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A lobby in Kisumu has demanded prudent utilisation of housing tax to build decent and affordable housing for residents in the informal settlements in the country.

Grassroot Trust for community organisation coordinator Lawrence Apiyo said residents in slums deserve decent housing units according to the United Nations Habitat General Assembly’s decision to prioritise housing.

As the world marks Habitat Day, he said the right to adequate housing is a human right recognised in international human rights law, as part of the right to an adequate standard of living which the government must work towards realising.

Apiyo proposed that the housing tax should be revisited to ensure proper structures are put in place for the effective implementation of the government’s affordable housing agenda.

“We want the government to focus more on the low-income category of society in building adequate affordable housing in the country,” Apiyo said.

He said the right to adequate housing contains entitlements that include security of tenure, housing, land and property restitution, equal and non-discriminatory access to adequate housing.

The public, he said, should be fully engaged in participation on the housing-related processes and decision-making at the national and community levels.

The coordinator wants the government to consider establishing an independent housing financing entity to handle the implementation of the housing project.

Besides the financing entity, Apiyo has also demanded an end to all forms of evictions in the country. “Estate renewals like Makasembo, Buxton and Ngara should benefit the residents in those places. There should be a binding memorandum of understanding which is inclusive,” he said.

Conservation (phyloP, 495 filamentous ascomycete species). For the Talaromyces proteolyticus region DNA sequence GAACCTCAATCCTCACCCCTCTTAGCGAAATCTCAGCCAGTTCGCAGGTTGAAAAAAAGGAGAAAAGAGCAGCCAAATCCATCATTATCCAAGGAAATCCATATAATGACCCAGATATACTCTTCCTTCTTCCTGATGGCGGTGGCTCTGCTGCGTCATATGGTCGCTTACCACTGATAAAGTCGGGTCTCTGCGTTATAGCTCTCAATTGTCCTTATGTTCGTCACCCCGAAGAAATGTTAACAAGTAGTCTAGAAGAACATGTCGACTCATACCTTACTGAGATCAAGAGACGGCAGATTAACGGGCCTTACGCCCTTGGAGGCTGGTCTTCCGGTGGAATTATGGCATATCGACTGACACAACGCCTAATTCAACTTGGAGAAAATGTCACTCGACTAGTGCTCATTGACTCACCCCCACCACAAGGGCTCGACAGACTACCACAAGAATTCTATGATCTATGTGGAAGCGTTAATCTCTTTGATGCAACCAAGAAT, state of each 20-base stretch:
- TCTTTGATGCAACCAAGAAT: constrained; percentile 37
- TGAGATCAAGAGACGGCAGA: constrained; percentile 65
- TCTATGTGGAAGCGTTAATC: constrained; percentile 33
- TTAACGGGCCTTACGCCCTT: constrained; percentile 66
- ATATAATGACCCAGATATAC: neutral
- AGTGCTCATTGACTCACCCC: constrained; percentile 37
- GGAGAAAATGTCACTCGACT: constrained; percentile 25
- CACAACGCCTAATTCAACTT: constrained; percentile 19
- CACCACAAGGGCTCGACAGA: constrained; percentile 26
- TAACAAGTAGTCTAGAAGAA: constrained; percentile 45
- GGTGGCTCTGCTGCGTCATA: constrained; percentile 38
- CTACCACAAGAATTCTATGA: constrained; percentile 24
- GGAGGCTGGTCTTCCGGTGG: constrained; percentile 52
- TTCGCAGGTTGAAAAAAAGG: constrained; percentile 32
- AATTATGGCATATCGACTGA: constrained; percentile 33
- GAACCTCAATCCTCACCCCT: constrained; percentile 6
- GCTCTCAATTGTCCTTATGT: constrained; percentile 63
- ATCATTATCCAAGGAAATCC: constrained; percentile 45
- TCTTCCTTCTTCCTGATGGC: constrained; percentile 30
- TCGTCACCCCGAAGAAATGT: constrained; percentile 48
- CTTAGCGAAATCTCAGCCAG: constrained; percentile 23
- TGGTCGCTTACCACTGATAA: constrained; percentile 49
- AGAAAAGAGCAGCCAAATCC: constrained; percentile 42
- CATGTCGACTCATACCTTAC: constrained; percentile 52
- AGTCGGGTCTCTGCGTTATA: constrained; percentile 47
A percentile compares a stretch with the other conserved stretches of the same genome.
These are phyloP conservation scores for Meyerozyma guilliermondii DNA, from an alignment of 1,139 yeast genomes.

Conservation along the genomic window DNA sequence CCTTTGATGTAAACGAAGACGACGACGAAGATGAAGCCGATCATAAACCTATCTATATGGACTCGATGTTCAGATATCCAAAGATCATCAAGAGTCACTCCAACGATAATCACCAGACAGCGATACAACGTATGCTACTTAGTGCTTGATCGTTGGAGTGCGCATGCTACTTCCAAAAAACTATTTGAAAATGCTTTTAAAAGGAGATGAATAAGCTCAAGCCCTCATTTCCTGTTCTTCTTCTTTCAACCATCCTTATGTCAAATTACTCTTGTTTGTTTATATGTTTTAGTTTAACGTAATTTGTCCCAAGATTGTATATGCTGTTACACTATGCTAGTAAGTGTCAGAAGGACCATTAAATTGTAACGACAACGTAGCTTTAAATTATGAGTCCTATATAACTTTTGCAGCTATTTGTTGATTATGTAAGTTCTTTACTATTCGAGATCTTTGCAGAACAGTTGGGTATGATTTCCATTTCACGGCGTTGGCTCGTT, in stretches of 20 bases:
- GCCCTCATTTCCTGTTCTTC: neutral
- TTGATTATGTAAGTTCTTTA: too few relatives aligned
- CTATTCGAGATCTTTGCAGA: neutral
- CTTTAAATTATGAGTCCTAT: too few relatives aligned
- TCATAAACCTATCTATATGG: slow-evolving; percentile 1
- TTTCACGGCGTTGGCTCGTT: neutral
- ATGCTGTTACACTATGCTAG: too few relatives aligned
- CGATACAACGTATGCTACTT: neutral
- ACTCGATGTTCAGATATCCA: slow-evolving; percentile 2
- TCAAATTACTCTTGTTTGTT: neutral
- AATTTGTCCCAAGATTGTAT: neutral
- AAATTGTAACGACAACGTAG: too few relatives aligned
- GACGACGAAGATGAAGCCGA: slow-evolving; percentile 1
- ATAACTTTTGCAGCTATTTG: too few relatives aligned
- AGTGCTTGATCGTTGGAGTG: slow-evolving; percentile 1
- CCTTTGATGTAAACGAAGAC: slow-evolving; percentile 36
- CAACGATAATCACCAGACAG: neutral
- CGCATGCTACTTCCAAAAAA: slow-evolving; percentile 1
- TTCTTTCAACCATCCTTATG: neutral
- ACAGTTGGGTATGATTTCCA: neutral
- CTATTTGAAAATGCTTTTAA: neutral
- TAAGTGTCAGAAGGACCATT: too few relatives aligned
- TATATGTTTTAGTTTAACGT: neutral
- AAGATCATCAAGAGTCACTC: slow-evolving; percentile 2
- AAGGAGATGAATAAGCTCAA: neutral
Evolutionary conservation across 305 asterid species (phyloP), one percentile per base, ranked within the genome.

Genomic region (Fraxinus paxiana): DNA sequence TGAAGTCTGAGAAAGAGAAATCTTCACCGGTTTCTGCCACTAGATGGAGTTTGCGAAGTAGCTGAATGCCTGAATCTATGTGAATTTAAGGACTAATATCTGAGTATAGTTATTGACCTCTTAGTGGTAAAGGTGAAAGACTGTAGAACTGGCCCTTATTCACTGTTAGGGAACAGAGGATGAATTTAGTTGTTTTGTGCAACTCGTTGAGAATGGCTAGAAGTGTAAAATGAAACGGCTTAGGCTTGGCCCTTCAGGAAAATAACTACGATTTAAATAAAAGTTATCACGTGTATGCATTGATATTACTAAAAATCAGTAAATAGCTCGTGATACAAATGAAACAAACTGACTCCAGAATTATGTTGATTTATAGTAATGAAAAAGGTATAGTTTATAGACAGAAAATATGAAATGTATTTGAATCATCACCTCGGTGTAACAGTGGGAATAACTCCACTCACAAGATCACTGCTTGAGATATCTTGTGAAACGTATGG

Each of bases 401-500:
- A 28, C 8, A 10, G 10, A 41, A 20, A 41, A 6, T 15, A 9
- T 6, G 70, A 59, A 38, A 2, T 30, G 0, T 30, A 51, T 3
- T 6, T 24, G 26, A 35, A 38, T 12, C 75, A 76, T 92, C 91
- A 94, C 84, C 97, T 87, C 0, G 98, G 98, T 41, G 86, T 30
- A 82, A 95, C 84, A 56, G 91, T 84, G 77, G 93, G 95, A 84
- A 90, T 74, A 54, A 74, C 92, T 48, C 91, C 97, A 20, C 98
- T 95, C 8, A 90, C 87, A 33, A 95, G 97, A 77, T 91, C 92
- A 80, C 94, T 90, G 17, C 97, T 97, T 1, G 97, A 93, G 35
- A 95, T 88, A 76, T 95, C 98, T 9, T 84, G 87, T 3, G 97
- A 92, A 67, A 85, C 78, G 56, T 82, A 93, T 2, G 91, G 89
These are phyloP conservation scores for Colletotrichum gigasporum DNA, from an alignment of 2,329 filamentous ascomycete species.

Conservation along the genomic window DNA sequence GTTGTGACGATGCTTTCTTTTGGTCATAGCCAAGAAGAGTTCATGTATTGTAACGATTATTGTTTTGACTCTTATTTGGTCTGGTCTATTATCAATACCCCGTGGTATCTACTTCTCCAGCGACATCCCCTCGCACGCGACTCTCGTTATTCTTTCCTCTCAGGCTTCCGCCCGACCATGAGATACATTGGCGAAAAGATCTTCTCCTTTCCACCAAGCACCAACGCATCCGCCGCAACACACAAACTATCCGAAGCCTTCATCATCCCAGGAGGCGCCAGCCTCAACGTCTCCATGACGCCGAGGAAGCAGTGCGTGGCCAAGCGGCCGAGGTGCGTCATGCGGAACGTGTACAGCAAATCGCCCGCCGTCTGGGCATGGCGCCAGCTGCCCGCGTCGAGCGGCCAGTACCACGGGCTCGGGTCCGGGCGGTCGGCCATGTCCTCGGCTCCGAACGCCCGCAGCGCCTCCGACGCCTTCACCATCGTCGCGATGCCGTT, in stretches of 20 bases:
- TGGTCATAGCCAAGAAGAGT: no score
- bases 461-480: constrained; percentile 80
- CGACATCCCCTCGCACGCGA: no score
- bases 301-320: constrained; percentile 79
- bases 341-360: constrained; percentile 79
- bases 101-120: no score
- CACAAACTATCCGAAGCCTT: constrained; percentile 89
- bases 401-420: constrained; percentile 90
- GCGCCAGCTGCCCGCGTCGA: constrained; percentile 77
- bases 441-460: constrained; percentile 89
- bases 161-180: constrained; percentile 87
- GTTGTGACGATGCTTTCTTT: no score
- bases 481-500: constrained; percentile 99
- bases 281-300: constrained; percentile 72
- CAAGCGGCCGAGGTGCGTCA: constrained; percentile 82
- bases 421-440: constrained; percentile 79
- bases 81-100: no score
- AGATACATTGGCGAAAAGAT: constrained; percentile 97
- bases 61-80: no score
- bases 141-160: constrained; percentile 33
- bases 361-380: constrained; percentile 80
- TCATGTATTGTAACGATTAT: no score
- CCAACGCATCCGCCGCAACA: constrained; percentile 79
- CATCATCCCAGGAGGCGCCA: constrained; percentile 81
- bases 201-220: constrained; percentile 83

The planning of unplanned settlements, he said, should be participatory from the start to the end. He added that public land released for housing must not end up being privatised.

He welcomed the recent United Nations Habitat General Assembly decision to prioritise housing. The second United Nations Habitat Assembly adopted a historical resolution on “Affordable Housing for All”.

The member states agreed to renew their call to prioritise adequate housing and view housing as a human right for the first time since 1948 when the Universal Declaration of Human Rights was adopted.

“Delegates of the Assembly recognised that the global housing crisis affects all and is present in all regions of the world,” said the Executive Director of UN-Habitat Maimunah Mohd Sharif.

He said almost all countries are struggling to ensure their citizens have access to affordable and adequate housing.

On the stalled Anderson affordable housing, he called on the Laptrust and Kisumu county government to expedite the construction of the project which saw residents displaced.

Apiyo however laughed off President William Ruto’s remarks that Kibra will be an estate in the next 10 years, terming it impracticable.

Globally, he said 1.6 billion people continue to live in inadequate shelter.

We must act now to create a better urban future for them, Apiyo said.

by MAURICE ALAL Correspondent, Nyanza Region